While this holding may not seem as insidious as it otherwise could be—it does, after all, reject outright racial profiling—the practical effect of this ruling is to create a certain sphere of activity in which police can constitutionally stop a person who appears Mexican, but can’t constitutionally stop a member of any other race. We could have a situation, for example, in which an anonymous informant tells police that many smugglers are starting to traffick non-citizens across the border using only white vehicles. The anonymous tip, for reasons explained below, will usually be insufficient to justify a stop. But paired with a driver’s “Mexican appearance,” reasonable suspicion begins to emerge. To understand why this is so, a brief explanation is in order. In 1968, the Supreme Court decided in Terry v. Ohiothat police may conduct brief investigatory stops where they have a “reasonable, articulable suspicion” that criminal activity is afoot. The “reasonable suspicion” standard is “less demanding” than probable cause, which was the standard for government searches and seizures prior to Terry. Notwithstanding the Terry decision, the Supreme Court nonetheless remained skeptical with respect to anonymous informants, applying a 2-step “reliability” test—developed over two cases spanning five years apart—to determine whether tips from confidential or anonymous informants established probable cause. The so-called Aguilar-Spinelli test was abandoned in 1983, when the Court decided that judicial analysis of the reliability of informants should take into account the “totality of the circumstances,” rather than applying the rigid, bifurcated two-prong analysis which defined the Aguilar-Spinelli test. Later, in 2000, the Court stated that reasonable suspicion requires a “minimal level of objective justification,” and found that reasonable suspicion existed where a person ran from police officers while standing in a high crime area. This created the infamous “flight + high-crime area = reasonable suspicion” equation that has generated much controversy in the legal world.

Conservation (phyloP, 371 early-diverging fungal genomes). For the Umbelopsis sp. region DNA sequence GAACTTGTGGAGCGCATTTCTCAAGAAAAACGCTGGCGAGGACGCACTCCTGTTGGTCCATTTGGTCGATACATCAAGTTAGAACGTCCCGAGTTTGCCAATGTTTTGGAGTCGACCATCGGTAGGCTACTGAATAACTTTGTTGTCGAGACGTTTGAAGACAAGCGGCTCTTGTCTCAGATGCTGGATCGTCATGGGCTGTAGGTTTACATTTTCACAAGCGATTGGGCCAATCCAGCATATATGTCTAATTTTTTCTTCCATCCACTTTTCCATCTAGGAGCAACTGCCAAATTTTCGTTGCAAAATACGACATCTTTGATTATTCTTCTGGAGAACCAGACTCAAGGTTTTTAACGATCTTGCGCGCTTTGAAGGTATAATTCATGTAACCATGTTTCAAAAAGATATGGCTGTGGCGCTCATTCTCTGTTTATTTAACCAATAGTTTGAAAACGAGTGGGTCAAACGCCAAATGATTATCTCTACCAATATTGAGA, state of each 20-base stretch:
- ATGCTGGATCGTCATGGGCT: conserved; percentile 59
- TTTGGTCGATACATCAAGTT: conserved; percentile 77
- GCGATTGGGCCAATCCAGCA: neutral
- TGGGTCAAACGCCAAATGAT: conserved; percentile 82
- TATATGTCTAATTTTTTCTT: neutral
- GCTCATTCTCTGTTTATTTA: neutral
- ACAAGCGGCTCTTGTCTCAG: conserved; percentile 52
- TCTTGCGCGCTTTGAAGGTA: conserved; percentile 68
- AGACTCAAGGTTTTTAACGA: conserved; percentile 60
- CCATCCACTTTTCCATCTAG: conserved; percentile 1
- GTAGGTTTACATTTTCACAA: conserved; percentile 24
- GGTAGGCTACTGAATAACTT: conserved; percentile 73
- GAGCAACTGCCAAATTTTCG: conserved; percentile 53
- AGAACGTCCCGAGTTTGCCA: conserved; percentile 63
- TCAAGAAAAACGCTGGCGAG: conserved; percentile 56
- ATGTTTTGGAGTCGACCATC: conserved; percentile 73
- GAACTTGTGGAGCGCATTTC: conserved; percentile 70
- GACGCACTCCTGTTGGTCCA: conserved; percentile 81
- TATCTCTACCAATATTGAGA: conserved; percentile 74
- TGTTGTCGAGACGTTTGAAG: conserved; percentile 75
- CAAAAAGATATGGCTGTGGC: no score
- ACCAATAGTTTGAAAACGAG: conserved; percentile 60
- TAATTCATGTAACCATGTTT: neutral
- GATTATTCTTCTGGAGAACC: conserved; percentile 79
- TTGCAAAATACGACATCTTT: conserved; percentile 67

When one synthesizes these precedents with Brignoni-Ponce, a disturbing picture emerges: imagine again that a border patrol agents received an anonymous tip that many smugglers are starting to transport non-citizens across the border exclusively in white vehicles. A mere anonymous tip alone is unlikely to justify reasonable suspicion. But when the anonymous tip is paired with Mexican appearance, a stronger case begins to appear. Now consider that the Mexican border is arguably its own “high-crime area”—indeed, Brignoni-Ponce Court was quick to point out that the vast majority of documented cases of unlawful entries by non-citizens occur on the Mexican border. And while illegal entries are down in recent years the Mexican border remains a hotbed of criminally culpable activity. The existence of a high crime area paired with fleeing from the police was enough to establish reasonable suspicion in Wardlow. The only difference in the present case is that, instead of flight, we have the Mexican appearance of the driver, which can be used to establish reasonable suspicion under Brignoni-Ponce. So in our imagined situation, we now have (1) a “high crime area,” (2) the driver’s Mexican appearance, and (3) an anonymous tip about white cars being used for smuggling. The combination of these three factors could easily establish the “minimal level of objective justification” necessary to justify seizing a vehicle driven by a person of Mexican descent, while not necessarily justifying the seizure of a vehicle driven by a member of any other racial group.
Whren v. United States